Parenting is tough stuff. For those who are a stepparent, the job is all the more challenging.
Three things no one warned me about before becoming a stepparent:
Especially for a stepparent who do not bring kids into the marriage. We take on kids at any given age with no attachment to us. We haven’t been there since day one so we need our spouse to Be Patient, Be Supportive, and Give Grace.
We are continuously seeking a sense of belonging
As the parent you were there from day one. Even if the transition into the family goes smoothly, as the stepparent we are still trying to figure out our place within the family. There often is a feeling of having to prove yourself worthy of being part of the family. This is not easy as there are constant reminders that “you don’t really belong”. These reminders can come from the ex, kids, family and friends. This search for belonging takes its toll on our self-esteem and sense of security.
We experience a lot of rejection
Rejection as a stepparent can comes from all directions. Often it comes from the unrecognized effort you choose to put in every day. It is said the stepparent gets all the grief of parenting, but they don’t get to enjoy the pleasures associated with being a parent.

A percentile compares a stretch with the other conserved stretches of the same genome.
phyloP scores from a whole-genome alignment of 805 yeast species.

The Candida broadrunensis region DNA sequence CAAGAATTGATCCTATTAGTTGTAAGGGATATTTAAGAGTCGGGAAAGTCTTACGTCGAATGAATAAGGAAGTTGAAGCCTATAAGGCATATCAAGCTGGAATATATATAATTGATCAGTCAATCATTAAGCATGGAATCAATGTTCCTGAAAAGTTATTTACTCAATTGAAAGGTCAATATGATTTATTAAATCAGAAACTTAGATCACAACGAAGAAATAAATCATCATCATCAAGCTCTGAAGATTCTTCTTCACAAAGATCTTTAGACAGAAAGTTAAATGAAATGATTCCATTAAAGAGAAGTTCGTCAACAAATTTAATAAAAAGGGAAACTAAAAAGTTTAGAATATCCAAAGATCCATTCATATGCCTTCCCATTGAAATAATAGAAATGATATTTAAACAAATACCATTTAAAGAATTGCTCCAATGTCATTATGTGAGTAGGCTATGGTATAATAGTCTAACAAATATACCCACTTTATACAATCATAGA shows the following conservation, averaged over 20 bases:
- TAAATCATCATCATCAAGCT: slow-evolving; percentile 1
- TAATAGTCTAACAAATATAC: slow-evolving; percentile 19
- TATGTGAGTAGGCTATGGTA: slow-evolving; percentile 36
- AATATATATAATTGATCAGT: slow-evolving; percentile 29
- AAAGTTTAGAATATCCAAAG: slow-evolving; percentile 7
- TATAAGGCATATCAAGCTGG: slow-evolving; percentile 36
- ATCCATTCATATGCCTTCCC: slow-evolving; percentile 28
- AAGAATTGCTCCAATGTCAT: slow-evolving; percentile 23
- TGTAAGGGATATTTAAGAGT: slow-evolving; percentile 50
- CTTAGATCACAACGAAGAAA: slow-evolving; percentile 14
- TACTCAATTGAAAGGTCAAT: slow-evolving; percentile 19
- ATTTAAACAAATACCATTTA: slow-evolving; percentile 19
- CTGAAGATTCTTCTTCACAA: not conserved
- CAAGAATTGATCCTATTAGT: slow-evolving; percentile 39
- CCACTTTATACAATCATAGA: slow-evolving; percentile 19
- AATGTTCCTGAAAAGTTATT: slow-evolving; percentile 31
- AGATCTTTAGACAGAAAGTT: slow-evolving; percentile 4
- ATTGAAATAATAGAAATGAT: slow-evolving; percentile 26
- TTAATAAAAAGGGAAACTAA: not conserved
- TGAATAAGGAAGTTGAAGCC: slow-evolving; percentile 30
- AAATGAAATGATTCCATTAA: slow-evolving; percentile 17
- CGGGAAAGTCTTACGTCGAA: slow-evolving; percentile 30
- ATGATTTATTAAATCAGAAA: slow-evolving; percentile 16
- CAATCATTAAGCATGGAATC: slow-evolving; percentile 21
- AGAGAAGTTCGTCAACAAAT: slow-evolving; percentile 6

This is a place where we as the stepparent may need our spouse to step in and ensure there is recognition for our efforts.
God will reward your efforts. “Let us not become weary in doing good, for at the proper time we will reap a harvest if we do not give up.” Galatians 6:9
For the stepparents – You stepped in and DO make a difference; continue to step up even when it goes unrecognized
For the spouses – Step up for the one who stepped in
We may not be able to see our family, friends, and loved ones and our celebrations may be a little simpler. This can bring feelings
When we take care of others perpetually, we can find ourselves depleted, exhausted, and harboring resentment about the caretaking that others come to expect from us. When we give so freely of our time, resources, and/ or energy, this becomes a pattern that we and others come to expect when in relationships.